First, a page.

BRICS has evolved and transformed so rapidly that it’s hard to keep up with the changes. Just a few years ago, the group was just an idea in the head of a Wall Street banker. If the organization continues transforming and evolving so rapidly, it will be difficult to steer. The original focus was to improve and transform global financial governance, towards which the group has taken two important initiatives: New Development Bank and the currency pool. These are solid initiatives. But if BRICS expands to every area, its initiatives will lose power and effectiveness. The attention and energy of the participants cannot be spread to too many areas. Therefore, BRICS needs to consolidate, focus on specific areas, take initiatives that can produce results and effectively implement programs as they did with the New Development Bank.

New Development Bank: Example of Success

BRICS New Development Bank is a successful example of BRICS work. BRICS founded a bank to finance development projects and create a new model of governance. This governance model is influencing financial institutions created in the wake of the Second World War—the Bretton Woods institutions. It should be noted that some voting rights in those institutions have already changed. BRICS stands for democratizing international relations, democratizing global financial governance and especially giving developing countries a voice in decision making. BRICS New Development Bank is a model of this new kind of governance. It is helping as a new model, but also by influencing transformation in old models. The bank is active, employs more than 400 and is already financing projects. We are lucky that the founding president of the New Development Bank hailed from India. This is the concrete example of BRICS success.

Swaran Singh Jaswal is a professor from School of International Studies of Jawaharlal Nehru University.

Tuesday, August 29, 2017

China's Military Modernisation - Global Security Implications!

(Author: Dr Balwant Singh Negi)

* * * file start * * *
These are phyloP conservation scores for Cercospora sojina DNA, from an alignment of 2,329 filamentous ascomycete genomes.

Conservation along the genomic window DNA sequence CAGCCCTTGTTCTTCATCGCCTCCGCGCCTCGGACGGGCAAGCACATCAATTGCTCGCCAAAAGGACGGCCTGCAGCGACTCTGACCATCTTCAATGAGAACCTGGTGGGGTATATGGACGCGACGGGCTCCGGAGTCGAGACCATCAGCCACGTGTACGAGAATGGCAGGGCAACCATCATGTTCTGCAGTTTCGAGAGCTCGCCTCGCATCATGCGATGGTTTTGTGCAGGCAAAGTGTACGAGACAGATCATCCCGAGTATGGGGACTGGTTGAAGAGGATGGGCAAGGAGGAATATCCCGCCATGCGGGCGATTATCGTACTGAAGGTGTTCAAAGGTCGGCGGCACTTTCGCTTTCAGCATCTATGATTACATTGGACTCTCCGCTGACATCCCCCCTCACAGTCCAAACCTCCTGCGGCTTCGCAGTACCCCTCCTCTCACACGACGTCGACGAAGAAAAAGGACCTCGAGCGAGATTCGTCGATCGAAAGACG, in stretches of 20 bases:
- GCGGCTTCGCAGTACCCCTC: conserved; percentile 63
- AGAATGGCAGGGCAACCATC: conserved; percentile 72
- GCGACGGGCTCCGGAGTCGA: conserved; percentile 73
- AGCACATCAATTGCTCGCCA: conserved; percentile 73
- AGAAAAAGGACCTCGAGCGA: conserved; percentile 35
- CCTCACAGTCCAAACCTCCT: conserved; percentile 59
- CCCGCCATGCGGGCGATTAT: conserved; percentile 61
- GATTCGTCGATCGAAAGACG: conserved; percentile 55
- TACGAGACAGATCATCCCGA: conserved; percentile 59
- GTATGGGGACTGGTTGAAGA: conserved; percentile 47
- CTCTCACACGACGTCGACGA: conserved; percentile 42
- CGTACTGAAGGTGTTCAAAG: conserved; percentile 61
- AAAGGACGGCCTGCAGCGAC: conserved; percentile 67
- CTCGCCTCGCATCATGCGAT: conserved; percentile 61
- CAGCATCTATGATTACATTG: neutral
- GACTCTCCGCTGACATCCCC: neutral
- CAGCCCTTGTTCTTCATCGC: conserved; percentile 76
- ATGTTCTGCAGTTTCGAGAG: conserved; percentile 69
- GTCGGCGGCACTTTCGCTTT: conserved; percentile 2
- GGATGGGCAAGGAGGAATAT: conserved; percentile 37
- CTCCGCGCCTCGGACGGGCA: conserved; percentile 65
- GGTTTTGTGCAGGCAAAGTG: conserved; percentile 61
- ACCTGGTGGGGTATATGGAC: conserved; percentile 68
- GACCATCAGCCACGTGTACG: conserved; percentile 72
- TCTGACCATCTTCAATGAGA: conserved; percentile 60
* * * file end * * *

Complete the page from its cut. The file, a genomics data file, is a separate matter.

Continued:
The book of the Moment!

For over two months soldiers of the Chinese Army - the People's Liberation Army (PLA) of China - had been wrestling with the Indian Army soldiers staking their claim on the Bhutanese territory at Doklam. Thankfully, sanity prevailed and the duel has not flared up into a war between the two Asian Nuclear powers, and the PLA has reportedly withdrawn from the Bhutanese territory. Belligerent outbursts of the Chinese media are also somewhat subdued now. 

Hardcover, Fully illustrated, indexed,
But is the problem really over? What are China's strategic aims in the region and beyond Asia? Lt Gen Balwant Singh Negi, UYSM, YSM, SM, VSM**, PhD provides a forthright analysis of China's military preparedness and her global ambitions in his latest book "China's Military Modernisation - Global Security Implications" published by Turning Point Publishers.  

The book is available with a discount offer on sale at the following portals:-

Enquiries and orders can also be mailed to or directly to Turning Point Publishers, 1201, (Mahavir Apartments), Sector 29, Noida (UP) - 201303.  

About the Book
Readers, military commanders, bureaucrats, diplomats and anyone concerned with Defence, National Security, Foreign Policy never needed it more! A book that exposes China's military capabilities, intentions and limitations, comes at a time when the dragon is fuming fire at Doklam and other hotspots along the LAC!  

China’s Military Modernisation – Global Security Implications’ is a timely call for India and the world to wake up to the new geo-strategic realities that are not only directly affecting India but also transforming power equations in the emerging global scenario. Verily, this book acquires the top niche in its genre because it is the work of one of India’s top military brains who has been a direct participant in the strategic planning and the tactical tug of war that has marked India-China relations for decades. India and China are both fastest growing economies, and both are nuclear powers. Even as trade and economic cooperation between India and China continue to grow, unresolved border disputes between the two still linger. China's strategic initiatives like the China-Pakistan Economic Corridor (CPEC); annexation of the South China Sea isles and her growing interest in the Indian Ocean Region (IOR) now lay bare her expanding hegemonic ambitions in the region.  Projects like the One Belt One Road (OBOR) and the Maritime Silk Route diplomacy are already causing concerns not only for India but also powers like the US, Australia, Japan and smaller nations in the Indo-Pacific. A new boost given by President Xi Jinping to the extensive military reforms and modernisation programme of the PLA has further heightened these concerns.